Three Decades Before Porter Ranch, a Methane Explosion Derailed L.A.'s Subway Plans | KCET
Three Decades Before Porter Ranch, a Methane Explosion Derailed L.A.'s Subway Plans
Ancient forces lurk beneath the paved surfaces of Los Angeles - powerful natural processes that, when touched by humanity and its creations, threaten public safety.
Not even a disaster on the scale of the Porter Ranch leak, which pumped 80,000 metric tons of natural gas into the atmosphere until it was finally tamed yesterday, effectively demonstrates the power of those forces. Thousands of residents have been displaced, but the leak lacks the visual markers of a disaster.
Thirty-one years ago, however, the Southland's hydrocarbons made themselves visible in a surreal way.
Methane from a mysterious underground source had silently been seeping into the basement of the Ross Dress for Less in L.A.'s Fairfax District when, on the afternoon of March 24, 1985, an employee punched his timesheet in an adjoining room, emitting a spark and igniting the pool of odorless gas. The ensuing explosion launched the store's roof into the sky. It blew out the windows. It twisted the discount clothing racks into pieces of flying shrapnel. Horrified and bloodied shoppers ran outside, only to find themselves surrounded by an even more hellish landscape: the ground itself was on fire, as flames licked up from cracks in the concrete. No one died, but in all 23 people were hospitalized.
In the aftermath, it was clear that the paved and mostly impermeable surfaces of the modern city had trapped the explosive methane, allowing it to pool in dangerous quantities, but in the months and then years that followed, investigators could not agree on the gas's origins. The Ross Dress for Less sat atop the old Salt Lake oil field, and one theory suggested that gas had escaped from the depths by way of an improperly capped well. Another looked to a shallower source: the decay of organic matter in the underlying soil. Yet another pointed to the role of small faults opened up in historic times by hydraulic fracturing.
Amid the scientific uncertainty, a political resolution emerged.
Beneath the Fairfax district lay not only methane pockets and ancient oil reservoirs, but alsothe proposed route of the Metro Rail subway. Plans approved in the early 1980s showed the rapid-transit line tunneling beneath Wilshire Boulevard between downtown and the Fairfax district, then turning north toward West Hollywood - a route that made sense as a transit corridor between major job and population centers, but which residents of surrounding neighborhoods bitterly opposed for a host of controversial reasons.
Their elected representatives, led by U.S. Rep. Henry Waxman, seized on the explosion as another rationale against the project. Biblical imagery of a land on fire was all they needed to derail an already-controversial project. By the end of 1985, officials had re-rerouted the subway around from the Fairfax district and its methane fields. Instead, it would tunnel up Vermont Avenue toward Hollywood.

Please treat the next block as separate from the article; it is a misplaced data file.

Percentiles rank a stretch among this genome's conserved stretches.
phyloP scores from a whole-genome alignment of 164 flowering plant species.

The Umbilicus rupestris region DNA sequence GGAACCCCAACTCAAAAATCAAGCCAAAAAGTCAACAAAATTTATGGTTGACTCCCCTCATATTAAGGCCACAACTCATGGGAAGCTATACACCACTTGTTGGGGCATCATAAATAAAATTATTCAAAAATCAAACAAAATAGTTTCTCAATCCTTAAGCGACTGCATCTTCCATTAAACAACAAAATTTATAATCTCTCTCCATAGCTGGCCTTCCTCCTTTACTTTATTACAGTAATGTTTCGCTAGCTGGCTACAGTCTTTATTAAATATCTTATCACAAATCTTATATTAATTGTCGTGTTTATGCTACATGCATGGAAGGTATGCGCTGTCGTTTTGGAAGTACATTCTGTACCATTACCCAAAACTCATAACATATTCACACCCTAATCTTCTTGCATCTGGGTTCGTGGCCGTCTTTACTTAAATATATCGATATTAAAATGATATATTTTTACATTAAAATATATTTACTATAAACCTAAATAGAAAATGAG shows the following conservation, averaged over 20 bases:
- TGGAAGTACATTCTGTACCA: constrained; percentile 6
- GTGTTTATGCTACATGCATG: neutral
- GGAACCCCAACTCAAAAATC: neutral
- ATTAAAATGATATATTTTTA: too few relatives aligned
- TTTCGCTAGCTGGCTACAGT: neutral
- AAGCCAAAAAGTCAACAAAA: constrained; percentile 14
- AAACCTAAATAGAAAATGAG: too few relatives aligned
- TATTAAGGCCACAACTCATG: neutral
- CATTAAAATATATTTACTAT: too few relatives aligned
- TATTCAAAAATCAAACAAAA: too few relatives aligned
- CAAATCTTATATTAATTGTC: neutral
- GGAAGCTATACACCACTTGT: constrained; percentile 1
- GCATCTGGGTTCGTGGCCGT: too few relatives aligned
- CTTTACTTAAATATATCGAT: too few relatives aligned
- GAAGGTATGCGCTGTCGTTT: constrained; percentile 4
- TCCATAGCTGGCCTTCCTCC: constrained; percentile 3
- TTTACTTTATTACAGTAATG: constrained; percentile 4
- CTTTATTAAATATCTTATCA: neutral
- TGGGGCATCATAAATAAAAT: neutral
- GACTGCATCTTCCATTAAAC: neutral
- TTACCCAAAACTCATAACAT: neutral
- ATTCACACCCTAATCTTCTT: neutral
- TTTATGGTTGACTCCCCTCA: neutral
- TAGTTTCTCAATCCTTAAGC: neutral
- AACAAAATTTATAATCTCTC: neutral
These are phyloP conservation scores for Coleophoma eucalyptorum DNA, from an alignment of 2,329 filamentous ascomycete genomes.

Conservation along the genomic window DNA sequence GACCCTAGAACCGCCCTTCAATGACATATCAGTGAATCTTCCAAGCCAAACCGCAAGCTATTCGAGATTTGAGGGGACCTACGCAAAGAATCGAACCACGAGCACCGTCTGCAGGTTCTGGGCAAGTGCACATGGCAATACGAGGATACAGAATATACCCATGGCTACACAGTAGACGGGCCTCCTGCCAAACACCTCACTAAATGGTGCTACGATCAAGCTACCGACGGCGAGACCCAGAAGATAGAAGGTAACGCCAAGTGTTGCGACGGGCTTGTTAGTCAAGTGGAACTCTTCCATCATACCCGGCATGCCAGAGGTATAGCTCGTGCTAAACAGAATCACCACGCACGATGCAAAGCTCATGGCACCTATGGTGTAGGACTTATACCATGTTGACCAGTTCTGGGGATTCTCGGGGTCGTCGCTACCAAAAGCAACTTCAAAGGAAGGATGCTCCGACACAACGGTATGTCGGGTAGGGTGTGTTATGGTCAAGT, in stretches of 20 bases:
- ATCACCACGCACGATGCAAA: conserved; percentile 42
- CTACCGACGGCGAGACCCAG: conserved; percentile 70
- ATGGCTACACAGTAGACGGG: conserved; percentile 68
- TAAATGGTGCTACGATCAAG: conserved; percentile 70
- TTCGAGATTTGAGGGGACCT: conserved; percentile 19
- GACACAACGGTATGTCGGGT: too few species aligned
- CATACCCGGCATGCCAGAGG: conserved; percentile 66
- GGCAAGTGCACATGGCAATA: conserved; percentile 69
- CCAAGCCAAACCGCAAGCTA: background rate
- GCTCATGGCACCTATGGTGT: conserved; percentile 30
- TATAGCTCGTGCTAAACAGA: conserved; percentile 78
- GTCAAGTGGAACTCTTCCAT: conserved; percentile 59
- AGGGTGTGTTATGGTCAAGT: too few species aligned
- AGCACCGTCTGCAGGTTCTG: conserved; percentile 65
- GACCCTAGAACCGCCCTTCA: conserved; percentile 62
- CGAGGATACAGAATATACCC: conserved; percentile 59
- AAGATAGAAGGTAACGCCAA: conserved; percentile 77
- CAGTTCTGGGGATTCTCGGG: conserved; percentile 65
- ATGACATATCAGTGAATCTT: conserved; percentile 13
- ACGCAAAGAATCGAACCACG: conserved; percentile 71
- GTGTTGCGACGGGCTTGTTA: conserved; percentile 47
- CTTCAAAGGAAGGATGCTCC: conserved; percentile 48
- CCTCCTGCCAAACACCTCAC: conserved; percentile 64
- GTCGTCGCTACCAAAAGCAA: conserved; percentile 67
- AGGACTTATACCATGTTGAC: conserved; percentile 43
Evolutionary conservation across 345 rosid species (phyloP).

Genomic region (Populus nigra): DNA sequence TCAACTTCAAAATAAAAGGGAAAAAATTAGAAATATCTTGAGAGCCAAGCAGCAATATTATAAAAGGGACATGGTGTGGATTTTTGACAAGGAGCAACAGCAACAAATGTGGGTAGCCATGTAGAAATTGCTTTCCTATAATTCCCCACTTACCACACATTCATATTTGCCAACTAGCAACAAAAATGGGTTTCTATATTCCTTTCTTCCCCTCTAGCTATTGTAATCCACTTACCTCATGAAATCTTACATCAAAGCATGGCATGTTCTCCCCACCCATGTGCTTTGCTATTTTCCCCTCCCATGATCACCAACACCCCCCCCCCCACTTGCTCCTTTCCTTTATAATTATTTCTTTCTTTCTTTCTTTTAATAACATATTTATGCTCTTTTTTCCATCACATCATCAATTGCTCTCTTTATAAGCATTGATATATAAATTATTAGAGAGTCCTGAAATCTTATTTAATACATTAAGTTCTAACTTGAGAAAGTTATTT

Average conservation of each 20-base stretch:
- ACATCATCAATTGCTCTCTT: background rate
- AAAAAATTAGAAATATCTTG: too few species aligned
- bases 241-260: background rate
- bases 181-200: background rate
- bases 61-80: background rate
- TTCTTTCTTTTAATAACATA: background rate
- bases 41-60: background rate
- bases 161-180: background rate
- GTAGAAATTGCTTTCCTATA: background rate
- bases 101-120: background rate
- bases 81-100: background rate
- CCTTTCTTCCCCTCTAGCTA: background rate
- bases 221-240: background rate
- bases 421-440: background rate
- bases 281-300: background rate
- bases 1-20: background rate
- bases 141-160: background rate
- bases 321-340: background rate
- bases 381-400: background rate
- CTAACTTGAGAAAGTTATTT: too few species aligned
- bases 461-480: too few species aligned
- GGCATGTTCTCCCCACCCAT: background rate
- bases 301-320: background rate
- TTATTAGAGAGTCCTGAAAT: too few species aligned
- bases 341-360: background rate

Three decades later, advances in boring machines and construction methods have (somewhat) quelled concerns about tunneling through a methane field -- the Purple Line extension now under construction will track straight down Wilshire -- but the Ross Dress for Less explosion remains a powerful reminder of the natural forces hidden deep beneath the city's pavement.
- Elkind, Ethan N. Railtown: The Fight for the Los Angeles Metro Rail and the Future of the City. Berkeley: University of California Press, 2014.
- Fox, William L. Making Time: Essays on the Nature of Los Angeles. Emeryville, CA: Shoemaker & Hoard, 2007.
- Manaugh, Geoff. "The Fiery Underground Oil Pit Eating L.A." The Daily Beast, Dec. 6, 2014.
L.A. as Subject is an association of more than 230 libraries, museums, official archives, cultural institutions, and private collectors. Hosted by theUSC Libraries, L.A. as Subject is dedicated to preserving and telling the sometimes-hidden stories and histories of the Los Angeles region.
What is knowledge? What kinds of things do we know, and how do we learn them? Philosopher and professor Tyler Burge, evolutionary biologist and podcaster Shane Campbell-Staton and theater artist Sylvan Oswald answer these questions.
The influence of the Texas Rangers on border militarizaton stretches from its creation in the 19th century, through the inception of Border Patrol and ties to the NRA, to the Minutemen movement that rose to prominence in the early 21st century.
How is it that the conditions that children are born into can differ so much between two adjacent neighborhoods?
What is a university? It's not just a place to find a job, it could be more. What is its role today and how can it be better? Get some insights in bullet point form.
- 1 of 208
- next ›
This episode explores how Yosemite has changed over time: from a land maintained by indigenous peoples; to its emergence as a tourist attraction; to the site of conflict over humanity’s relationship with nature.
California’s deserts have sparked imaginations around the world. This episode explores the creation of the Salton Sea; the effort to preserve Joshua Tree National Park; and how commercial interests created desert utopias like Palm Springs.
This episode explores how surfers, bodybuilders, and acrobats taught Californians how to have fun and stay young at the beach — and how the 1966 documentary The Endless Summer shared the Southern California idea of the beach with the rest of the world.
From its origins as a seaside resort to its fame as a countercultural hub, Venice Beach boasts a rich history. This episode explores the original plans for Venice, the Beat poets who lived there and the history of the Abbot Kinney commercial district.
- 1 of 4
- next ›